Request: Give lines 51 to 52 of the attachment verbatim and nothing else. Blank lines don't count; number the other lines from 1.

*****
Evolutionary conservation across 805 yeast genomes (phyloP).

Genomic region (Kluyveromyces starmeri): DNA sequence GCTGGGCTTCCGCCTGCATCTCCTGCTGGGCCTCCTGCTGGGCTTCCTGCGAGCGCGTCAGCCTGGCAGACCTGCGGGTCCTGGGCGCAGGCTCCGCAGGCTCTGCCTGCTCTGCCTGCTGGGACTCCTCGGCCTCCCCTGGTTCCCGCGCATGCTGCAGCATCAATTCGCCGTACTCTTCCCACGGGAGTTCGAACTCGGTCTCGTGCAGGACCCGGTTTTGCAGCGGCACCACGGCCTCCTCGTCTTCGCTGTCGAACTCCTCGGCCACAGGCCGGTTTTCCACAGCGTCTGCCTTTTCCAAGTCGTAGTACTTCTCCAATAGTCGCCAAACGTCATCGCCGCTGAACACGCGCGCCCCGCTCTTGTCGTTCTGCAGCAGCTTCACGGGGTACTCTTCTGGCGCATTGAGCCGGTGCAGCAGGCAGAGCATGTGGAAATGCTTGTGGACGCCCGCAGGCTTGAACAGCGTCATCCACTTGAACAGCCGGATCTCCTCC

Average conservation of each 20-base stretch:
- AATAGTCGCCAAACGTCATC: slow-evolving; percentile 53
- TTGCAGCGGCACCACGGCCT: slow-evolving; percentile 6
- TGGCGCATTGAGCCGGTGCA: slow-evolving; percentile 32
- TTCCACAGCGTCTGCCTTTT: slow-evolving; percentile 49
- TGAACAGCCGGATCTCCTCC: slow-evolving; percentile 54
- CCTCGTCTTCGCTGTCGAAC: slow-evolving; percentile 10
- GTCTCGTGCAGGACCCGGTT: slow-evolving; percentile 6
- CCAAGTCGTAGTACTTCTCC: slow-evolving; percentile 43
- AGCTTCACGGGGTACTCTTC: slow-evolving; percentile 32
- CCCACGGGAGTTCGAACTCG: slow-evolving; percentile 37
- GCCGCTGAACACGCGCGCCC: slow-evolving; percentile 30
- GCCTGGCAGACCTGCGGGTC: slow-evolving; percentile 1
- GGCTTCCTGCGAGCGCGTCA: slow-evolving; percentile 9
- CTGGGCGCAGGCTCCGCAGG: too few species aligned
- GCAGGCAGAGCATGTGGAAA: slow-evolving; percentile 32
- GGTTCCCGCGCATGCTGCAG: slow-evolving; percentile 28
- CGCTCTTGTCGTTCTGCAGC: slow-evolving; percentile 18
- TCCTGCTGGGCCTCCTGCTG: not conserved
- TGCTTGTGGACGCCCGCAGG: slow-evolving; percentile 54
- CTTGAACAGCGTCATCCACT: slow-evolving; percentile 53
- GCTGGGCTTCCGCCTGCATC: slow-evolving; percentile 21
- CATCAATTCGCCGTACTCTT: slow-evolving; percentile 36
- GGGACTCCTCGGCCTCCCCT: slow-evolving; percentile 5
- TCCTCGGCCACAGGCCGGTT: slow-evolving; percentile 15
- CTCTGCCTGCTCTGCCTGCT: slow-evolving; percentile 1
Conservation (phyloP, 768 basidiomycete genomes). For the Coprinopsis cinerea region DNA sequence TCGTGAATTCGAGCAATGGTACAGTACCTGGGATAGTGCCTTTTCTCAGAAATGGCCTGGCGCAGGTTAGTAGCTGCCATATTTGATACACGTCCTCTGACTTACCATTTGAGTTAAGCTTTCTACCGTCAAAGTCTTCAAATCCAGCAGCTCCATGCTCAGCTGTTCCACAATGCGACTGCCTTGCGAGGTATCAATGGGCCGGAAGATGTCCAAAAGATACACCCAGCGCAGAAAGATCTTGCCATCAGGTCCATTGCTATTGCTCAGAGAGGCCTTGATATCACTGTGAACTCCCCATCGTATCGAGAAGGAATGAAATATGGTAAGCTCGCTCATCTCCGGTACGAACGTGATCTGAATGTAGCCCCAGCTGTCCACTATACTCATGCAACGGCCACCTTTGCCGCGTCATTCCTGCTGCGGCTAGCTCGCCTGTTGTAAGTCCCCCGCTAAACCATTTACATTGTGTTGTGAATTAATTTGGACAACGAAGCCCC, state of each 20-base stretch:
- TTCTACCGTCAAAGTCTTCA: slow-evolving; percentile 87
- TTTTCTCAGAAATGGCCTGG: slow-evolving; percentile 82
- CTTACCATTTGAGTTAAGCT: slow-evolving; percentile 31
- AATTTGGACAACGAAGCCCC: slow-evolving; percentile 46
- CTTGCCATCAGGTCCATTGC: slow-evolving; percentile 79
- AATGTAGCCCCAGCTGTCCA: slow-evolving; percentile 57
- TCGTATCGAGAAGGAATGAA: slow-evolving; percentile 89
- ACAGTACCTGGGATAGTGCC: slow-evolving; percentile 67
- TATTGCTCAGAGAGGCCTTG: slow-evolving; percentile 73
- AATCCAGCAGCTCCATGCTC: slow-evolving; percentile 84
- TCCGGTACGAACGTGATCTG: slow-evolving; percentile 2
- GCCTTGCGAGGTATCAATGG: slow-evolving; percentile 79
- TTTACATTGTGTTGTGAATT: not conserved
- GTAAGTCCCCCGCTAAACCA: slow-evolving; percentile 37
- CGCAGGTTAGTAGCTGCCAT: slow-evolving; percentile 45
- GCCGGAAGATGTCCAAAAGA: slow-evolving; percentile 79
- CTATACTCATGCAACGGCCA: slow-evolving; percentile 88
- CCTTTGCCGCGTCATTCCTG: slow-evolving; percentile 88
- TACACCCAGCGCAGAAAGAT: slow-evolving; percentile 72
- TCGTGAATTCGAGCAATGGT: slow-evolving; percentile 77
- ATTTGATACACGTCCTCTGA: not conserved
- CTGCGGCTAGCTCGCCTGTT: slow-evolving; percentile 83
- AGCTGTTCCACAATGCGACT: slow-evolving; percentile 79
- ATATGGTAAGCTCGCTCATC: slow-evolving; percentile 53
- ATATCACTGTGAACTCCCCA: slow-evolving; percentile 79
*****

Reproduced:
- CTGCGGCTAGCTCGCCTGTT: slow-evolving; percentile 83
- AGCTGTTCCACAATGCGACT: slow-evolving; percentile 79